Other cases include the complaint of a U.S. mining company against the moratorium on fracking, the highly controversial method of exploitation of shale gas, decided by the Quebec government in Canada. In order to liquefy the gas, wells are dug and then injected with millions of litres of water, sand and chemicals under high pressure, in an attempt to ‘fracture’ the geological masses containing the shale gas.
The method is considered highly dangerous for water sources, and has been temporarily forbidden in most countries of Western Europe, although it continues to be widely applied in the United States, despite claims by environmental activists that it is causing numerous polluting phenomena, dubbed now “fraccidents.”
Yet another case is the billion judgement a U.S. oil company obtained against the South American country of Ecuador.
The CEO-TNI report reveals the concentration of litigations in the hands of a small circle of international law firms, which are pocketing enormous amounts of money thanks to the BITs conflicts. As Pia Eberhardt, of CEO, says, “The boom in arbitration has created bonanza profits for investment lawyers paid for by taxpayers. Elite law firms charge as much as 1,000 U.S. dollar per hour and per lawyer, with whole teams handling cases.”
While multinational corporations such as Philip Morris dispose of the financial means to pay for elite law advice, developing countries don’t. Ergo, the arbitration is asphyxiating developing countries and blocking their sovereign right to protect the national public health, as in the case of Uruguay, or the environment, as in the case of Quebec and Ecuador.
Uruguay vs. Philip Morris
In the case Uruguay vs. Philip Morris, the South American country is being represented by the U.S.-based law firm Foley Hoag, which avails of the services of 250 experts, led by international law specialists Paul Reichler and Ronald Goodman.
“Sovereign states are normally given wide discretion in enacting legislation or promulgating regulations to protect and promote public health,” Reichler said in a statement. “Indeed, that is one of the fundamental aspects of sovereignty. The case Uruguay vs. Philip Morris is not one of economic regulation, but of government action strictly in the name of public health.”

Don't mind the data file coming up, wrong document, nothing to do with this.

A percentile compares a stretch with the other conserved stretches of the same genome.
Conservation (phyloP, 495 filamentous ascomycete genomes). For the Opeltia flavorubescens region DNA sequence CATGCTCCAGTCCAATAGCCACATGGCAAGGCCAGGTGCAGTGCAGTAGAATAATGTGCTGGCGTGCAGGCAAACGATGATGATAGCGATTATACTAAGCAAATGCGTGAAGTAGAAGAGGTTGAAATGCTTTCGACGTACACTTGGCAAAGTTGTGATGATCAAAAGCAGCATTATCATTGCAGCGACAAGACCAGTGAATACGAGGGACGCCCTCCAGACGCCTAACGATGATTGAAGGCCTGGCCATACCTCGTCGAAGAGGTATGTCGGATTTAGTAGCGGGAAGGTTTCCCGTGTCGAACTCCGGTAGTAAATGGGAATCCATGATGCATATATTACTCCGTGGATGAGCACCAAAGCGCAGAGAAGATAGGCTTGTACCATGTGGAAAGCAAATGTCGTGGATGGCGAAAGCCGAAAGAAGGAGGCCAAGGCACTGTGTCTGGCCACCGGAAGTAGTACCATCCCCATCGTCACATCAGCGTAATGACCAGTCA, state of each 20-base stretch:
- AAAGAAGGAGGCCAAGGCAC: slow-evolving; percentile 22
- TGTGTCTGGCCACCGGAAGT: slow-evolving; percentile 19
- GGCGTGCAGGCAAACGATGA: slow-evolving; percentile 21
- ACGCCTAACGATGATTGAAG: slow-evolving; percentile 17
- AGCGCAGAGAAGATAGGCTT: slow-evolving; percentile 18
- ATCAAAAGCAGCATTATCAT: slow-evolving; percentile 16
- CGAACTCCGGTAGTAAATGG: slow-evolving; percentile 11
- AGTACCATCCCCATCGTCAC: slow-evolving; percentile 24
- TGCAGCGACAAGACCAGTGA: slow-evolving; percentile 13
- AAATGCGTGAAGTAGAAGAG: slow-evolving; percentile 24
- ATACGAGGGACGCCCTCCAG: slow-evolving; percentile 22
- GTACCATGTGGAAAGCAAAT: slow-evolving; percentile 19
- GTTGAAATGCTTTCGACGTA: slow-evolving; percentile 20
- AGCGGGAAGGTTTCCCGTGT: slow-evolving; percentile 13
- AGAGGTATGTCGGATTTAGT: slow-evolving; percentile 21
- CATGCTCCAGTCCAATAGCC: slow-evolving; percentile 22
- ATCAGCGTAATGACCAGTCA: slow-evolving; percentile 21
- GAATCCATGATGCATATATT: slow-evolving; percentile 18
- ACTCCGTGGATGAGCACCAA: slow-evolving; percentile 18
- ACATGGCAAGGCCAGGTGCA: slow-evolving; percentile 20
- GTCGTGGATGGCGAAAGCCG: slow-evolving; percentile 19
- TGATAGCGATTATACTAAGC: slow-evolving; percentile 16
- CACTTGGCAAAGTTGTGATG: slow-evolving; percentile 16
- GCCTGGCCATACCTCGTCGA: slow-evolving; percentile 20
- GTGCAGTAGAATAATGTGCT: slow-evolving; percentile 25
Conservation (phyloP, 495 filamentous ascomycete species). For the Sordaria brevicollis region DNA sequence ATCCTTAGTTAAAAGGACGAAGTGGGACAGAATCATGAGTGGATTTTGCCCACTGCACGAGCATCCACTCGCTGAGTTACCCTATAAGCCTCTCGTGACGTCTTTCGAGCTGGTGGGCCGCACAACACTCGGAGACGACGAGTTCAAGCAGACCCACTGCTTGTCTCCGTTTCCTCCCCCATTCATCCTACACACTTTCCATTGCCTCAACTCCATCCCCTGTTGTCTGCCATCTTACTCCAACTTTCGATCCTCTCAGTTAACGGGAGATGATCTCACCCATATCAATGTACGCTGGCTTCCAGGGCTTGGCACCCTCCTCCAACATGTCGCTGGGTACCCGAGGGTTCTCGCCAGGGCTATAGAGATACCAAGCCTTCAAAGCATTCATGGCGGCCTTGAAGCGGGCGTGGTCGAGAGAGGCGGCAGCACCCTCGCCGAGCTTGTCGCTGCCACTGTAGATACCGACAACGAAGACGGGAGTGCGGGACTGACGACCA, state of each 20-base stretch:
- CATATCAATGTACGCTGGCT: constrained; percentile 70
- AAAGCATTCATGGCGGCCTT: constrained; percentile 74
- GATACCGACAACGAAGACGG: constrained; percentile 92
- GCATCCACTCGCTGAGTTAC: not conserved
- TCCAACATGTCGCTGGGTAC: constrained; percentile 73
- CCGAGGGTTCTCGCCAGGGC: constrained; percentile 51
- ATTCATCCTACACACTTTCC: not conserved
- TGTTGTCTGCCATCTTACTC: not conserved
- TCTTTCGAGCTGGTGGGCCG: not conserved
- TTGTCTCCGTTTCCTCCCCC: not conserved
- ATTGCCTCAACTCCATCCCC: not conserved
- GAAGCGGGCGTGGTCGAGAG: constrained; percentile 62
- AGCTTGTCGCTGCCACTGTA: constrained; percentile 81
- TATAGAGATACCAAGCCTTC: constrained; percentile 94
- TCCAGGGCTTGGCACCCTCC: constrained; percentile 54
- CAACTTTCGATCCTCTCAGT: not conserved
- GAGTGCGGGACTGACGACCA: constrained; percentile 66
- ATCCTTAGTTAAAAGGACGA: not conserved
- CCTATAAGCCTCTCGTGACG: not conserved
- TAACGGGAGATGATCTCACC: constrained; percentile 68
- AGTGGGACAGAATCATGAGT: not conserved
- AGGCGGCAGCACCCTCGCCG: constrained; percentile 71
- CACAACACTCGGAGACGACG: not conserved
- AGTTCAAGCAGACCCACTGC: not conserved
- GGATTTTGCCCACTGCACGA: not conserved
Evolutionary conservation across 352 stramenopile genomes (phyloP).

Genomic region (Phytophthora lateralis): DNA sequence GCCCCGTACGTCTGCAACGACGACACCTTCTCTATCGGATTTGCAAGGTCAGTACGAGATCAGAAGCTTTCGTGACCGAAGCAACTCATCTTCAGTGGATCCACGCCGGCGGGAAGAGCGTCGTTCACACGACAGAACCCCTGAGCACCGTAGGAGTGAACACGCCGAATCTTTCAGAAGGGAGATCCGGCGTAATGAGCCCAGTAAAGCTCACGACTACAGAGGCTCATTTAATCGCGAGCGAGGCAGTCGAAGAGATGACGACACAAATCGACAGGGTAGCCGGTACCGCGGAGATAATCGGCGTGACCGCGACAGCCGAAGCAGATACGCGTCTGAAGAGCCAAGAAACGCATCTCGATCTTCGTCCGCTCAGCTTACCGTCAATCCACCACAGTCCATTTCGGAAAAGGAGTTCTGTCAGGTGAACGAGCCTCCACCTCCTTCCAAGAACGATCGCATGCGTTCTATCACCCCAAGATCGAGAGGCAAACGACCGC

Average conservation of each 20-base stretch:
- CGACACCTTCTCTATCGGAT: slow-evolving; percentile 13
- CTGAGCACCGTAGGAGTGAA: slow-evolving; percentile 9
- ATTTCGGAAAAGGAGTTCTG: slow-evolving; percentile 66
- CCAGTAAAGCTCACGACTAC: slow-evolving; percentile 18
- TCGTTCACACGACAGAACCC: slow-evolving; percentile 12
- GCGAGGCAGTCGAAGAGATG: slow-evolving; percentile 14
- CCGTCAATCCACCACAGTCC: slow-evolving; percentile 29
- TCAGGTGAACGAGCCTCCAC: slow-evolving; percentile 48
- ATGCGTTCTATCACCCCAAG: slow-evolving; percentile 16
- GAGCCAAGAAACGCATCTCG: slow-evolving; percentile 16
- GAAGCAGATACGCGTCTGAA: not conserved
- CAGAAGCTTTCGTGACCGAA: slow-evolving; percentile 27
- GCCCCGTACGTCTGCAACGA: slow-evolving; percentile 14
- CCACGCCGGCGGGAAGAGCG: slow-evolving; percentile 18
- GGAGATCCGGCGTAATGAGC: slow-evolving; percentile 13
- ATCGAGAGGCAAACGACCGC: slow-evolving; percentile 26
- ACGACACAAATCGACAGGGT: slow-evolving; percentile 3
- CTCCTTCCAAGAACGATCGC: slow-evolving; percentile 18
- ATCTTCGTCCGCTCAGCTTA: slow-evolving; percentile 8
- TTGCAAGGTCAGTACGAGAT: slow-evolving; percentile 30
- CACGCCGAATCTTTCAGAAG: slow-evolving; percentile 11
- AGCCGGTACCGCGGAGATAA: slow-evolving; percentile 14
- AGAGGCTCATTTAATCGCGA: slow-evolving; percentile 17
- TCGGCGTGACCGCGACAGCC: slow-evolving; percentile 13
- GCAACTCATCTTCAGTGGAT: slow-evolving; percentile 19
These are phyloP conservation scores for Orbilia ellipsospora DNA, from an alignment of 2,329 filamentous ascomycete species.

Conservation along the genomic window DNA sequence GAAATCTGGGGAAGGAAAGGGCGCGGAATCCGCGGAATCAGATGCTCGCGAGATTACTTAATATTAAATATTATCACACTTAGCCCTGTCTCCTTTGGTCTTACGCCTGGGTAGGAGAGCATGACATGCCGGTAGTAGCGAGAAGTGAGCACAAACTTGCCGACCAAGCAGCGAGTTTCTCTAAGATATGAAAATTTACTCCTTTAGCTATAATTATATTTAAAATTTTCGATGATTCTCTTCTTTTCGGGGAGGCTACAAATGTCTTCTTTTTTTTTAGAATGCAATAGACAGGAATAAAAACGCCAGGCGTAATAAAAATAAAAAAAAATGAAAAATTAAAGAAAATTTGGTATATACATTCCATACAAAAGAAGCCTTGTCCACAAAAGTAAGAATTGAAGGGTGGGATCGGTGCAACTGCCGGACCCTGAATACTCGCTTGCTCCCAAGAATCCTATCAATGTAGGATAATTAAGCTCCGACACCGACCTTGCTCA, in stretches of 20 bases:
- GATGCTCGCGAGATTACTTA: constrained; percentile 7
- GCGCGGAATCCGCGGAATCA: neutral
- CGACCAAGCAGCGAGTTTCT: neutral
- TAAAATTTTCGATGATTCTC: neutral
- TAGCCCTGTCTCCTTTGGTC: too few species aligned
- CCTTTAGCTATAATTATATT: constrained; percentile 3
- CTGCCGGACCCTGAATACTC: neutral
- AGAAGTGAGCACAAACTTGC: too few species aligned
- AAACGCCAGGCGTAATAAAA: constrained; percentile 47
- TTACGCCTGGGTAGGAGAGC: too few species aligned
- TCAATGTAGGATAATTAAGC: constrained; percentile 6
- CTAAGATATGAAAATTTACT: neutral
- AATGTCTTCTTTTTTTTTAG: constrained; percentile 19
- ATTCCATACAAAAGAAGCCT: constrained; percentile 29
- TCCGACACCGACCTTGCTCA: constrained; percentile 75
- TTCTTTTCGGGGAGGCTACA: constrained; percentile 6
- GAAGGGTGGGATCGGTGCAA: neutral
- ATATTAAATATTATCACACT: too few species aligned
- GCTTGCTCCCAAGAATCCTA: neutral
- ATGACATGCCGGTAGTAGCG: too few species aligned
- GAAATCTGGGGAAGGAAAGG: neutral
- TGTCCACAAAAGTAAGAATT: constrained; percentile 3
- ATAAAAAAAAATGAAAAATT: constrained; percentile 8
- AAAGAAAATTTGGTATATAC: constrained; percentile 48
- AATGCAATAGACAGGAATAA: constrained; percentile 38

Reichler added that “Uruguay’s regulations are aimed at tobacco products which … kill people or cause grave illnesses to those who smoke and to those around them.”
“Philip Morris and its associated companies are challenging the right and discretion of Uruguay to make its own determination on how to protect public health, which in our view is a sovereign right that no private company can overrule,” Reichler said.
But not many countries can afford to pay a firm such as Foley Hoag.
For, as law expert Eric Gottwald puts it, “Investment treaty arbitration is a complex form of litigation that demands much in the way of resources and legal expertise. Due to financial and administrative barriers, many developing nations do not have the legal expertise within their government service to defend investment treaty claims.”
As a consequence, most developing nations are forced to hire one of a handful of international law firms who charge the same premium market rates that wealthy individual investors and corporations pay for their services. Meanwhile, developing nations which cannot hire outside counsel are left to contend with scattered and incomplete legal authority resources with no organized legal assistance from the international community.
That’s why Gottwald suggested already in 2007 to create an international legal assistance centre for developing countries, in order to support them in the disproportionate imbalanced fight against multinationals.
While the Gottwald proposal remains dead letter, some countries, such as Argentina, have created their own investment legal departments. Others, such as Venezuela, have walked away from the ICSID. Still others never signed the ICSID Convention formulated by the Executive Directors of the World Bank.